Local leaders of the International Association of Machinists and Aerospace Workers (IAM) had opposed the offer, but the union’s headquarters backed the proposal and forced a Jan. 3 vote.
About 40 IAM members filed complaints with the NLRB, alleging that the headquarters in Upper Marlboro, Maryland, scheduled the vote to undercut opposition to the contract. Many senior members, who were thought more likely to vote no, were on holiday vacation that day.
The offer cut negotiated benefits, including moving workers’ retirement benefits from a traditional defined pension plan to a defined contribution plan. In return for approving the contract, Boeing promised to place final assembly and wing fabrication for the new 777X airliner in metro Puget Sound.
Members of IAM District Lodge 751, which represents about 31,000 Boeing employees, narrowly approved the contract.
But a vote was never actually even necessary. The IAM constitution actually gives the headquarters authority to accept a contract without a vote, according to a letter sent by the NLRB to Robley Evans, who filed one of the complaints. He is president of Local F of District Lodge 751 and a forklift operator at Boeing’s Auburn plant.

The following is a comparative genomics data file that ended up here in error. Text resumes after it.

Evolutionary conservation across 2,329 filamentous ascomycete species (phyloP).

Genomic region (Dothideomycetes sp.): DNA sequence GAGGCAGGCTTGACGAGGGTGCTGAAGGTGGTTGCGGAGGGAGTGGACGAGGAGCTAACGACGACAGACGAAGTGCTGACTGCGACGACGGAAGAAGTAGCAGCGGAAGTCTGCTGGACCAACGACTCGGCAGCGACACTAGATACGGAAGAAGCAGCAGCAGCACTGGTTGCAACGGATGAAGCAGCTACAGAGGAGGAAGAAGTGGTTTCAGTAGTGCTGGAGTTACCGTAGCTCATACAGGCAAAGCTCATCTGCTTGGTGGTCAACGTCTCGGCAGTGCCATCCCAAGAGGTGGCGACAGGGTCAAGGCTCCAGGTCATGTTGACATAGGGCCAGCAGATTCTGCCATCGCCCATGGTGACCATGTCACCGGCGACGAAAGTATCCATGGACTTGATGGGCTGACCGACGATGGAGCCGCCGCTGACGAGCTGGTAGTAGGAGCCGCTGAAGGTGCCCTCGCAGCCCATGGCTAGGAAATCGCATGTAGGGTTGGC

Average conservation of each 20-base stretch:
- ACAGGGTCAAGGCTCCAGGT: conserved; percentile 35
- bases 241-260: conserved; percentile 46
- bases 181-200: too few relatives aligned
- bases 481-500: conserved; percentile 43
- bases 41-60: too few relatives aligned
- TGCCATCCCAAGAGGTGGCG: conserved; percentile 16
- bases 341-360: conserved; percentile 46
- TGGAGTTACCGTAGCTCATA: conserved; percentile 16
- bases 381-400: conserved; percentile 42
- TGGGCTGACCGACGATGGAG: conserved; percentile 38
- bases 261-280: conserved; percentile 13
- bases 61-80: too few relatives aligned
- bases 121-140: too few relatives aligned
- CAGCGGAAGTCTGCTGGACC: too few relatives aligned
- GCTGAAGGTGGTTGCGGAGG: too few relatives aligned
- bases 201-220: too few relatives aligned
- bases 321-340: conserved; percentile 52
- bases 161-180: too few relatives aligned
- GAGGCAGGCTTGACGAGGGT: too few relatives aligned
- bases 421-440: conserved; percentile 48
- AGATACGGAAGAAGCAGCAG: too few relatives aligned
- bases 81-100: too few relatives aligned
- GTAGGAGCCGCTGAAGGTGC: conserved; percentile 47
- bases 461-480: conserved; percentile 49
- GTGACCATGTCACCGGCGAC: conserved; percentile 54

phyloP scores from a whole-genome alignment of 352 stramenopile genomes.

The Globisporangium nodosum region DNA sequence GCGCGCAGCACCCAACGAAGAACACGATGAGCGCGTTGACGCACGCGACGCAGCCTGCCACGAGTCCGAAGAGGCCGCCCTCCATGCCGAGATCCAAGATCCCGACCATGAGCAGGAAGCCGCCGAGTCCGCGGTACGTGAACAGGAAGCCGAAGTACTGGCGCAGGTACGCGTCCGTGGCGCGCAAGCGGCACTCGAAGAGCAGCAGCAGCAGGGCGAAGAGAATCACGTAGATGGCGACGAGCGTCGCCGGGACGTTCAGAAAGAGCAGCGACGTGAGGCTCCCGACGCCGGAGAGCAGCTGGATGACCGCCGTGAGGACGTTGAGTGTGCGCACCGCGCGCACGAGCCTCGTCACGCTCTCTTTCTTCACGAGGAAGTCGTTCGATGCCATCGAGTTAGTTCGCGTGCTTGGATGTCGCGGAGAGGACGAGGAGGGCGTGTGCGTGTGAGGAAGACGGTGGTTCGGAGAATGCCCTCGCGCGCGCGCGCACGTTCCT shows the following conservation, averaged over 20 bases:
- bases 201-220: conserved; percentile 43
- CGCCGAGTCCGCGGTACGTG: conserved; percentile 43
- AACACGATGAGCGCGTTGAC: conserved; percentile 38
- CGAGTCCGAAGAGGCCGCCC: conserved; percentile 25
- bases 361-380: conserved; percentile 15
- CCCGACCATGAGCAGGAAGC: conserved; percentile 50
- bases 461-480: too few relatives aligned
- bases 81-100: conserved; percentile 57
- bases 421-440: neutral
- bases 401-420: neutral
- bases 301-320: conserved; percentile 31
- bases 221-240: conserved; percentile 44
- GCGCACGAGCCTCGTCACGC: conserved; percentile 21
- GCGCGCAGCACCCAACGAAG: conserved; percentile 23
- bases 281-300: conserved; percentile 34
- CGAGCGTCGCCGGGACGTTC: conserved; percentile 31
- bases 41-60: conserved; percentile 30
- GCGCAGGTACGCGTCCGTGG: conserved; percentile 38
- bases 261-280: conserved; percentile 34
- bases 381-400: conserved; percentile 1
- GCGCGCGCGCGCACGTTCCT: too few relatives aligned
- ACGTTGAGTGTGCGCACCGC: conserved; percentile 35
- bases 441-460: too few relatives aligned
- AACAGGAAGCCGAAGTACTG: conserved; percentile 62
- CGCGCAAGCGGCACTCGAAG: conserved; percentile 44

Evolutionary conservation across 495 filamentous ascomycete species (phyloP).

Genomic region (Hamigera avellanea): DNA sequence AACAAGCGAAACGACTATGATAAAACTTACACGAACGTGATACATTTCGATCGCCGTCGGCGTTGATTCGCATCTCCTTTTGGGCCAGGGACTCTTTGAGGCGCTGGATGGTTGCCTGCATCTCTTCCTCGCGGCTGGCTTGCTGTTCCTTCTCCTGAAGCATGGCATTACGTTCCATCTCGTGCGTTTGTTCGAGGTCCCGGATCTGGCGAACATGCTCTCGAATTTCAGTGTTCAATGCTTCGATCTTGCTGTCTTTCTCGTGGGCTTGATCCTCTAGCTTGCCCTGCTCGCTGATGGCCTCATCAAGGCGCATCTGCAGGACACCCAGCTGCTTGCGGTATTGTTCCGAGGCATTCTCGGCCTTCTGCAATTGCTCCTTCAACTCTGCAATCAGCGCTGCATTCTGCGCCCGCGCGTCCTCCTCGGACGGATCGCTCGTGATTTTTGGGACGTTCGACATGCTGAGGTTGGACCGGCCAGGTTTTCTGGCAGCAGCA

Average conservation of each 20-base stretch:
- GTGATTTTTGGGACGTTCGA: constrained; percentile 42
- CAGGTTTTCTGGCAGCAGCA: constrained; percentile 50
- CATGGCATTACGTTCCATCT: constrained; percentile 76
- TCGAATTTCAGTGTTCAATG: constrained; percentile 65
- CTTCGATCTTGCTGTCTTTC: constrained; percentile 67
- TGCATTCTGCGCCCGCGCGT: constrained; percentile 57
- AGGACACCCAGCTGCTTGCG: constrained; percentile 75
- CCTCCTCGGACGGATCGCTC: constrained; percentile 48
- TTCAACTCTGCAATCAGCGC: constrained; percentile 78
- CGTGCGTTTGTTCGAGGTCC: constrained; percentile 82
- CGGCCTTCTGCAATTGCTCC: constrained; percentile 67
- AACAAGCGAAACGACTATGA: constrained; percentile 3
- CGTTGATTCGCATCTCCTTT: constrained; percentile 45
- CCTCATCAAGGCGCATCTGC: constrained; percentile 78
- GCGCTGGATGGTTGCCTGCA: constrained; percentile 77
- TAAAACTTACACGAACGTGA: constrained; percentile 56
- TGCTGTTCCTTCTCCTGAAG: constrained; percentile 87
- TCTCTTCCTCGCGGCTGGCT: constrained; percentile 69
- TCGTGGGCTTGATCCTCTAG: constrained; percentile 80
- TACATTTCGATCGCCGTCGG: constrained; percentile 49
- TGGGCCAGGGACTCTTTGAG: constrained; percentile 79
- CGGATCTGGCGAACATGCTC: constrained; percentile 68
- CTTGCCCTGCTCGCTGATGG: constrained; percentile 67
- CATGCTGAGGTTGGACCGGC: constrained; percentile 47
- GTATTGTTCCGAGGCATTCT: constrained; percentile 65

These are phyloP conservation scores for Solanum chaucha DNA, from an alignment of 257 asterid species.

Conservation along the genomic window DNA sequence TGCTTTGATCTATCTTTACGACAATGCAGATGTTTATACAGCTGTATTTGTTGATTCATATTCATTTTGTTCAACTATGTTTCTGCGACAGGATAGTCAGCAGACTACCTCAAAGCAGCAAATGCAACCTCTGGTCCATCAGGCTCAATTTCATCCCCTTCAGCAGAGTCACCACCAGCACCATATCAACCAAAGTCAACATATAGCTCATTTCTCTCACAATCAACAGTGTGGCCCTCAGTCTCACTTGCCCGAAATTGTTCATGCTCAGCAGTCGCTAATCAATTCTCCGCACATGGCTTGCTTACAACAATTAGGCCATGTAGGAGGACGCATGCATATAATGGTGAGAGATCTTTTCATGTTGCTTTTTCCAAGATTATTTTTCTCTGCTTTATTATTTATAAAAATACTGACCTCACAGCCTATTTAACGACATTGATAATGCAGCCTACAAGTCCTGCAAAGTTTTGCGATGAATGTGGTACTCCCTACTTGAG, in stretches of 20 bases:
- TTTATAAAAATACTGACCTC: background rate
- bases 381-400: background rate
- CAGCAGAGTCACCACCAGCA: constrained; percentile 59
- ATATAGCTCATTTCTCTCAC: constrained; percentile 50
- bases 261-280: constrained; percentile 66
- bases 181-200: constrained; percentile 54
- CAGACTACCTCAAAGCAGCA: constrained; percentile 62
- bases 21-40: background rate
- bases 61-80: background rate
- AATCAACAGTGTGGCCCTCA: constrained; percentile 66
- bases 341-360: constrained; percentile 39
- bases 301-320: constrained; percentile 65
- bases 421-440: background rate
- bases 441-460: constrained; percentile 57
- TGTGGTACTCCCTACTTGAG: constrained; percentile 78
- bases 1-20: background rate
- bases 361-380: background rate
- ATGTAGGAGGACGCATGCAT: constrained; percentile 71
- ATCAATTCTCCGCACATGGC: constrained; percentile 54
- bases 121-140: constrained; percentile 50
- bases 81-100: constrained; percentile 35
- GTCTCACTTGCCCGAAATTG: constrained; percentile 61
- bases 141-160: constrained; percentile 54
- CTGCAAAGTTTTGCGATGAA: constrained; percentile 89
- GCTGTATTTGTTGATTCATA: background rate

Evans said he plans to appeal.
“The IAM can accept a contract and ram it down our throats, but once they decide to hold a vote, I believe they have a responsibility to give members a fair vote.”
The letters were sent by the NLRB’s Seattle office, where a spokesman could not immediately be reached for comment.
Boeing has “not received any formal notification from the NLRB regarding the status of these charges,” company spokesman Doug Alder said. “We continue to move forward implementing all terms of the contract, including the major expansion of our Everett site for the 777X.”
Dan Catchpole: 425-339-3454; firstname.lastname@example.org; Twitter: @dcatchpole.
MORE HBJ HEADLINES
Watchdog: Too few air traffic controllers where needed most A $32B tally, but Boeing's 787 costs don't bother Wall Street Czech airline to buy 16 Boeing 737 Max jets Lockheed Martin separating unit, combining it with Leidos Apple forecasts rare sales drop Obama administration loosens Cuba embargo with new measures